The start of 2020 saw the introduction of a lowered permitted standard for sulphur emissions from shipping. For many, that has been an expensive adaptation. The industry will come under continued pressure to improve its performance on climate changing pollution.
That helps explain why the UK Chamber of Shipping marked the turn of the year by trumpeting its importance to the economy. In a year when trade will loom large, aided by rhetoric about “Global Britain”, it is ships that will have to do much of the heavy lifting. At present, they carry 95% of Britain’s trade in goods.
So we’re told we need to appreciate the industry more, recognising that it had turnover of £19bn in 2017, an increase of 41% since 2010 (a bad year for trade, mind). According to analysis by the Centre for Economic and Business Research (CEBR), it directly supports 181,000 jobs.
What about Scotland?
The same CEBR recently provided research specific to Scotland’s marine sector, commissioned by the Maritime UK trade group.
It reckoned, using figures from 2017, on £9.9bn in turnover, £3.7bn in added value and 41,000 jobs. That’s a big share of the UK total: 21% of turnover, 27% of value added and 19% of employment.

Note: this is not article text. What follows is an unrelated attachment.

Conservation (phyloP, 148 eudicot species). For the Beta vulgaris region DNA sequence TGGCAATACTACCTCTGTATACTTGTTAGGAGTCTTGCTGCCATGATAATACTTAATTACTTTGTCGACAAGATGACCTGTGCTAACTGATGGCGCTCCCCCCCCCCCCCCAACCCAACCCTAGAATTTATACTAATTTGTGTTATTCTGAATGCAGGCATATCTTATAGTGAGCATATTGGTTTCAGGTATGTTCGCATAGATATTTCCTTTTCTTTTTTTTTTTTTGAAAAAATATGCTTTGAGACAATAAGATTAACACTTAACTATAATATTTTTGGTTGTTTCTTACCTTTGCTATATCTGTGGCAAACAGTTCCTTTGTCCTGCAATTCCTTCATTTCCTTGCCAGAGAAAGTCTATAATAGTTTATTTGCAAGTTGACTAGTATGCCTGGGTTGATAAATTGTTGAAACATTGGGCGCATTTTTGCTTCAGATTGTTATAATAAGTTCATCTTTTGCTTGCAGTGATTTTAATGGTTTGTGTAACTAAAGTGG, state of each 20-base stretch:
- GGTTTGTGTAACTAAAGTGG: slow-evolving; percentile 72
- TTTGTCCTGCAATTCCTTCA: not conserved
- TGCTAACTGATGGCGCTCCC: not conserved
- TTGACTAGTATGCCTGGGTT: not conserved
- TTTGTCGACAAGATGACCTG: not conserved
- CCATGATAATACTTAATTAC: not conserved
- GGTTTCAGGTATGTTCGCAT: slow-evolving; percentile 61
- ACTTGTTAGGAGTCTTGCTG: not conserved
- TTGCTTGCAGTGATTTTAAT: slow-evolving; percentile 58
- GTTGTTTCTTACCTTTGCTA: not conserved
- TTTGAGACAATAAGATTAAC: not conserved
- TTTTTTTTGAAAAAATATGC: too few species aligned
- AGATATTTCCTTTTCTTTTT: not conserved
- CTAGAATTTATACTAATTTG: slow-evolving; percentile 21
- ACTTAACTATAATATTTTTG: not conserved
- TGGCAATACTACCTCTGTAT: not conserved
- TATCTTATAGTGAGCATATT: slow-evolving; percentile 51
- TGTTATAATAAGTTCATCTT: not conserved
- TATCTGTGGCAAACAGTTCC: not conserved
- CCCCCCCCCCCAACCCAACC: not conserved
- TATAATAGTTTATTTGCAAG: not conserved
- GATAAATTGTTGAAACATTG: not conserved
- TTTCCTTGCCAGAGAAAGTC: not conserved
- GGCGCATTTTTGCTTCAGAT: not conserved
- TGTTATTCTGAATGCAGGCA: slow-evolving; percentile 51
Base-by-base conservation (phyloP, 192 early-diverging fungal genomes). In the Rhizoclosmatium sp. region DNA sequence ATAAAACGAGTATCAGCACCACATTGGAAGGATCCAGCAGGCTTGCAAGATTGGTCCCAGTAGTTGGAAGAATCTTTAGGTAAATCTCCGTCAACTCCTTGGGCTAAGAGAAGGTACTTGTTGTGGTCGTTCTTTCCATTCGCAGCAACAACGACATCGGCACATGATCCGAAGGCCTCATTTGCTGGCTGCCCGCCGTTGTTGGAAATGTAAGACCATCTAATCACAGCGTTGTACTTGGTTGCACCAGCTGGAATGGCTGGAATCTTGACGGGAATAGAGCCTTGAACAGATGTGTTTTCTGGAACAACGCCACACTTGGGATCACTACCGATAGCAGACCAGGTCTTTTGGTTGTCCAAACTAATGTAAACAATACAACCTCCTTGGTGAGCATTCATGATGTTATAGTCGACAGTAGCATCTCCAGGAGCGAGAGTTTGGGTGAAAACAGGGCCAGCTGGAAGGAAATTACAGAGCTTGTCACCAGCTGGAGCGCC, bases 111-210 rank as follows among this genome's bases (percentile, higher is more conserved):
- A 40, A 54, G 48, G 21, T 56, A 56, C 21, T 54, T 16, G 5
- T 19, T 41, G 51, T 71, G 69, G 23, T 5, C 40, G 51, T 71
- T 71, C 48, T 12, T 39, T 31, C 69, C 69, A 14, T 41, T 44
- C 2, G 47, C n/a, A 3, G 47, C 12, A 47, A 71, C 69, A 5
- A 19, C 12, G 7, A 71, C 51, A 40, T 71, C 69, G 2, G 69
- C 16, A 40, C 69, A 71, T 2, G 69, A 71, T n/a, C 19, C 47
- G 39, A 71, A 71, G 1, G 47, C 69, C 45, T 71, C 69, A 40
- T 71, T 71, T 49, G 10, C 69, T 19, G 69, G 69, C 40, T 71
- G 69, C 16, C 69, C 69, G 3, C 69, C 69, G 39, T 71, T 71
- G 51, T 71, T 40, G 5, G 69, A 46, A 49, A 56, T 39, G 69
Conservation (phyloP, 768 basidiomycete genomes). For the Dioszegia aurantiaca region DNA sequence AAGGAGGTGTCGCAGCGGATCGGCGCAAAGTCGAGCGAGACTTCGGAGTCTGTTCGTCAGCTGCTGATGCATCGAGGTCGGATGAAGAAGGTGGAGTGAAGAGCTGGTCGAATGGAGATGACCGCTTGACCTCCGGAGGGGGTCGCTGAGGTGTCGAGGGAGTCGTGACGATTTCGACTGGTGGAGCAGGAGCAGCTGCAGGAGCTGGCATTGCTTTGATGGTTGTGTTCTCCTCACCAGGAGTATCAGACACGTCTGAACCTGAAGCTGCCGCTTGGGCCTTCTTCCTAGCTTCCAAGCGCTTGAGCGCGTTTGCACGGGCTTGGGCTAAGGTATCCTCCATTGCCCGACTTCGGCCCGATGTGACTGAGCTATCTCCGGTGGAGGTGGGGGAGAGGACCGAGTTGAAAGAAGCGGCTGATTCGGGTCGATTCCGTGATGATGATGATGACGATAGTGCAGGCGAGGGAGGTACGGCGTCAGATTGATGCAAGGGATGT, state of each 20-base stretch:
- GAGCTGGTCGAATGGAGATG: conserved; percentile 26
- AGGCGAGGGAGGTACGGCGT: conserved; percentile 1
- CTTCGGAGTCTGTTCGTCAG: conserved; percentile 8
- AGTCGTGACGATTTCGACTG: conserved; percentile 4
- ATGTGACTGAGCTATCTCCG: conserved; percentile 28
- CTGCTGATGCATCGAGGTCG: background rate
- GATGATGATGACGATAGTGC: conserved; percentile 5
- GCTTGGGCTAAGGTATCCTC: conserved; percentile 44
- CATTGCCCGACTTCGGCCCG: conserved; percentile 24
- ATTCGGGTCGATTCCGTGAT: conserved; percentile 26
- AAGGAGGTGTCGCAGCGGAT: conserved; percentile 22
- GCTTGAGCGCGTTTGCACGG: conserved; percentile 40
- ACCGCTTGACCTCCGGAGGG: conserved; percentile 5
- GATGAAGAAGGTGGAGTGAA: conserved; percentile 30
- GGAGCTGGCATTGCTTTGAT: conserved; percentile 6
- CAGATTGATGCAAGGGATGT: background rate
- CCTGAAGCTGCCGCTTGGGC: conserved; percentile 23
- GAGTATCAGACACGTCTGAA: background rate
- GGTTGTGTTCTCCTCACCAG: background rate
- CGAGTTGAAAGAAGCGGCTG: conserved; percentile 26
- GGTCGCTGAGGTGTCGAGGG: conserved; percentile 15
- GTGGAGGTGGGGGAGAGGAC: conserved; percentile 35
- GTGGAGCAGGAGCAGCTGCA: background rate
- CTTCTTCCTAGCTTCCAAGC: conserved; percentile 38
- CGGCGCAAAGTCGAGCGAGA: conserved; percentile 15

With such a long coastline, most of Britain’s fishing fleet, ferries to serve its islands, and world-class opportunities for seaborne leisure, it’s not hard to see why Scotland might be that way.
But the numbers are skewed heavily by the presence of offshore oil and gas. This, you’ll note, is not research just about shipping, but about the wider maritime sector.
Scotland had only 13% of shipping employment in the 2017 analysis, and 10% in ports. It had 27% of shipbuilding employment (the aircraft carriers alliance was busy at Rosyth that year) and 94% of offshore oil and gas jobs.
Those oil and gas jobs account for a generous share of value added, as you should expect from a valuable commodity. The average job equated to £109,000 in 2017.
More was generated, however, by the maritime business services – shipbroking and insurance, for instance – in which London dominates, accounting for £113,000 per person.
That’s a big question, for the economy, for constitutional politics, and for the environment.
The CEBR forecasts that the Scottish maritime sector will grow at about 2.6% per year up to 2023.
That’s twice the rate of the economy as a whole – but it also points out that seaborne global trade is growing at 3.8%. UK government projections are well below that although, over time, they add up to a 39% rise in the volume moving through British ports by 2050.
The study reflects Oil and Gas Authority projections for declining activity in UK waters. It suggests that as less oil comes through pipelines, more will have to reach Britain by tankers.
That’s unless the industry adapts to growing demands for action on climate change.
The common justification for keeping the drillers busy in UK waters is that the energy has to come from somewhere: better to make it local than bringing it long distances by tankers.
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